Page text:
16 Jul You are your own best coach!
The post in front of you is meant for parents, coaches and athletes:
- for parents, so they will try to understand that one does not become an athlete overnight, but that it requires hours of practice and years of dedication. So that they will understand that a good practice session does not consist of the coach “bombarding” the player with information, but trying to guide them through their own feelings to the goal or the best final performance;
- for athletes, whose task is to feel what they do and not just blindly follow the coach’s instructions;
- and for you, dear colleagues, to give the athlete the opportunity to think with their head and to develop the coach within.
The dictionary defines the word “coaching” as »systematically training for a competition within a sports discipline.« Coaching is therefore a systematic attempt at perfecting technical and tactical knowledge, progressing in physical performance and consequently lifting the athlete’s confidence. This time I’m not going to focus so much on planning, but on understanding coaching as such.
When observing practice sessions of different athletes, I often get the feeling that the coaches act as cops or supervisors, who scream like a radio and correct the same mistakes over and over again. Watch this, move your legs, do this, why like this!?!? They repeat the same thing a thousand times. These types of practice sessions remind me of a circus clown, who keeps blowing his whistle, screaming and making a scene. The child can do nothing but listen to what the coach is saying and try to do as instructed. But by doing this, the coach does significant damage to a player, because he doesn’t give them the opportunity to think with his or her head.
People in the modern era are used to following. Many people would say that we are sheep. What someone tells us to do, we do and sometimes don’t even think, why we do it. We just do it, because someone whom we trust, told us so. It happens often to me on the tennis court. The players listen to my instructions without a hint of doubt and do as I say, but make no effort to internalize my instructions and try to feel them on a deeper level. I’m not saying following instructions is a bad thing, quite the contrary. I’m glad they don’t doubt them and my knowledge, but I sincerely want them to focus on using their natural senses alongside my instructions.
My goal is that they will later on be able to provide this knowledge to themselves, when they need it most. What is my point? I believe that there is no better coach in this world than an individual is to themselves. To teach an athlete self-awareness and to be able to guide themselves through various situations is, in my opinion, the highest stage of knowledge that an athlete can possess. If we teach them to recognize the situation, correct themselves and do what is right and important in that specific moment, then he or she has reached the highest level of awareness.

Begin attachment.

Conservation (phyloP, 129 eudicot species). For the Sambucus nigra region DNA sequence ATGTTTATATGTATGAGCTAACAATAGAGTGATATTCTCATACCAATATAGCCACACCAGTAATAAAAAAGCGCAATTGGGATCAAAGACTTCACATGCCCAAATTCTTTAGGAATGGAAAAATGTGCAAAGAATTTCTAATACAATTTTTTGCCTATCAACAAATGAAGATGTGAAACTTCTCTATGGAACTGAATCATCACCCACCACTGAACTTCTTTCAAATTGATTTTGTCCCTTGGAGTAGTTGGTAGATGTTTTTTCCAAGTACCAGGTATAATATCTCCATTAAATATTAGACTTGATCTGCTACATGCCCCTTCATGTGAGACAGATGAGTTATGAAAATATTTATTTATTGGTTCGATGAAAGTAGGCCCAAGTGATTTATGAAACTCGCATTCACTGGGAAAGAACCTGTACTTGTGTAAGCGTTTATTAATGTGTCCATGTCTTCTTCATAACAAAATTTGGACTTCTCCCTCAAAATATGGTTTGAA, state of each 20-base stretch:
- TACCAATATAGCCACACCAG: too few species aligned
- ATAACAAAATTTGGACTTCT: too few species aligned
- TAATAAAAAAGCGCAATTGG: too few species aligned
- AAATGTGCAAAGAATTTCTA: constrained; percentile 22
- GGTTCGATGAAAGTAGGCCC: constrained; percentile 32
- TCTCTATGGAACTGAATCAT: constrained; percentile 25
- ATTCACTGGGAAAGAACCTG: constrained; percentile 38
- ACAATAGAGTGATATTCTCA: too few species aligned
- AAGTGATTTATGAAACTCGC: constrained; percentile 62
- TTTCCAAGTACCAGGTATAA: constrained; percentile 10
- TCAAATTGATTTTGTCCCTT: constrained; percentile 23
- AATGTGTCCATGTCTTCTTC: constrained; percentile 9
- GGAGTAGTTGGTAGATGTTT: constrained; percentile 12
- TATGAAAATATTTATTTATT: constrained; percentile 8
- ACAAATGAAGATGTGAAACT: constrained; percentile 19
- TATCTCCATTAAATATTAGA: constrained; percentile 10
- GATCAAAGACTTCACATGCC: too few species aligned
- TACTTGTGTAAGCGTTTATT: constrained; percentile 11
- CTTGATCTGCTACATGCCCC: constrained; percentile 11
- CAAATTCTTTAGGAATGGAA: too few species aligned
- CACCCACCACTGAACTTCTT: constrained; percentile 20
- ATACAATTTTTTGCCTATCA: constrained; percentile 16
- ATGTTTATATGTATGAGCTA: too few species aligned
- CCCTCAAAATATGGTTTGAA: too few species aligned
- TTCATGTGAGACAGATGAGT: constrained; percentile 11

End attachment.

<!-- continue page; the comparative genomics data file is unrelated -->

Only the athlete in that specific moment feels what they feel. Coaches can only imagine, what the player feels, based on what we see and how well we know him or her. Only they, after they’ve performed a move, know or feel, how it was, and they can then connect this with the knowledge they have and the situations they have already been in. Coaching based on awareness and internalizing feelings is necessary in top-level sports.
In order to bring younger players to this level, you have to work on specific segments. The coach must give the player specific instructions and let their feelings lead them to a solution that is best for them. There needs to be a lot of conversation, so that the athlete knows, what they did right or what to focus on next time. Talking to oneself or selftalk, which is being used more and more, is what every player should be familiar with and should be a state, where they themselves look for solutions. If they use selftalk in a positive way and give themselves instructions, then they are strengthening the coach within themselves. This coach is always on their side, is always there and helps the player find solutions in every situation.
I believe that we are our own best coaches. No other coach can help you as precisely as you can help yourself. Only you feel what you feel, only you are aware of your body and are in the best position to help yourself in any given situation. Work on being aware of all parts of your body, work on controlling your minds and work on the positive selftalk.